DECATUR — Ethan and Adyson Peterson are avid readers and would read even without being part of the summer reading program at the Decatur Public Library, but incentives don't hurt a bit.
The 8- and 9-year-old read every night before bed as a way to wind down from the day, said their mother, Lindsey, as the two children examined Ethan's choice of book for the week, a non-fiction account of creatures of the ocean. Ethan likes reading about sharks, he said.
“We do (the reading program) every year,” Lindsey Peterson said. “It just encourages them to read more. We read all the time, anyway, but it encourages them with the incentives, and they get special prizes. But they love to read. They're really good about it.”
Last summer's program had to be very different, said library assistant John Schirle, who works in the children's department. Because of COVID-19 restrictions, the library had to be closed for a time, and even once it was open again, people were less comfortable visiting. The library signed up for an app called Beanstack, and children, young adults and adults who signed up for the summer reading program could log their reading online. That was convenient for so many people that the library is continuing with that app this summer, or people can come in and get traditional paper logs.
“We used it last summer, we used it for the winter reading program, so we have lots of families already registers on there and they're comfortable using it,” Schirle said. “It's really a super simple app that's on your phone and once you get logged in, it's super simple to log your reading on there. A lot of kids like having a paper log where they can check off their reading days and get a sticker and write down their favorite books, and that's great. It's a visual reminder of participation.”
The summer reading program began June 1, but it's not too late to sign up, he said. Readers choose their own books and set their own goals. Rather than log reading by number of books or pages read, participants log how many minutes per day they spent reading. That way, Schirle said, children who are just learning to read or are being read to still get credit for the time spent.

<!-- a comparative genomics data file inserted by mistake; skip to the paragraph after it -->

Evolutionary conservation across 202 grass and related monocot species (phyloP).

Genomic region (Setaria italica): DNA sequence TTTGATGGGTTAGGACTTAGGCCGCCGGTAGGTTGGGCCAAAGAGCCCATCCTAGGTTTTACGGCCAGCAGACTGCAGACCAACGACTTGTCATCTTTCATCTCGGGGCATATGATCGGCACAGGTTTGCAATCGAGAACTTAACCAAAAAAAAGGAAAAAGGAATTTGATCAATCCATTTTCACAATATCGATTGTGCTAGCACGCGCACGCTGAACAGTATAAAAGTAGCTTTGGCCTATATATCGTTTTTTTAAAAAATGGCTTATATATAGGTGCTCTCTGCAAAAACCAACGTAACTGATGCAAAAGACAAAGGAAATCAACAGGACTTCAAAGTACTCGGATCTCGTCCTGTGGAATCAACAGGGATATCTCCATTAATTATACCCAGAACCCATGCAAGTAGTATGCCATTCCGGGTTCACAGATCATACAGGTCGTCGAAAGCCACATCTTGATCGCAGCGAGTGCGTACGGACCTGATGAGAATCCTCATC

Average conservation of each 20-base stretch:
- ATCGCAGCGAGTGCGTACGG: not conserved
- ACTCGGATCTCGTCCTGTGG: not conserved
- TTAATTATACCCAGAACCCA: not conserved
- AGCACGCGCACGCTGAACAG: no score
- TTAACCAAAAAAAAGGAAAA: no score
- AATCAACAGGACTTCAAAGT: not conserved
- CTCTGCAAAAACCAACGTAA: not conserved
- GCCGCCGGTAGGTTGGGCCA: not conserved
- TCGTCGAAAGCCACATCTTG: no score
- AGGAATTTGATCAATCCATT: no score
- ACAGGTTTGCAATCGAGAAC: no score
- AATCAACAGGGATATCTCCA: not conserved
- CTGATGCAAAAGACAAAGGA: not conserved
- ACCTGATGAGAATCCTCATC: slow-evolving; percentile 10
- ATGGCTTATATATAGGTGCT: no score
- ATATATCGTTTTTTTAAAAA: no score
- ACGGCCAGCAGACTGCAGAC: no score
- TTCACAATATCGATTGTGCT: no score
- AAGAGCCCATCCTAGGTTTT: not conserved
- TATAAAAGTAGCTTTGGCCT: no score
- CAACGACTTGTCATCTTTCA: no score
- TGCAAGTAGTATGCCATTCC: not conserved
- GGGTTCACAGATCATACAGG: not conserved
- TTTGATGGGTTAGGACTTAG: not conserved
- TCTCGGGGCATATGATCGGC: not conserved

Registration is available in person or online at decaturlibrary.org/kidsread2021.
The library's goal is to have 15,000 reading days by the end of the program in mid-August, and already, one week in, participants have logged 1,141 reading days, with 604 children, 33 young adult and 186 adult readers signed up.
Prizes for children in the program range from book bags and coupons for McDonald's and Papa Murphy's to a free book in week 5, while young adults (ages 13-19) and adults (19 and older) get tickets which will be put into a drawing for prizes at the end of the summer, he said.
Educators often talk about the “summer slide,” when kids' skills at reading and math take a hit during the summer break from school. Schirle said the reading program is one way to combat that slide, and keep kids' skills sharp over the summer, with the added incentive of being able to read anything they enjoy. The children's department is well-stocked and the digital library has even more choices, plus the library has access to borrow books for participants from other libraries around the state, so whatever subject and reading level is wanted, the library can accommodate, he said.
The summer reading program traditionally winds up with a performance by READiculous, made up of Susan Bishop and Alissa Henkel, but without knowing what the COVID-19 guidelines will be and what the library's board will decide about whether it's safe to host a large gathering, Bishop said, that is not planned as of now. They are hoping to return to their usual schedule of performances at schools in the fall, and in the meantime, they have their own YouTube channel with videos of past performances.
PHOTOS: READiculous performs "Between the Holidays” show for an estimated crowd of 200
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Contact Valerie Wells at (217) 421-7982. Follow her on Twitter: @modgirlreporter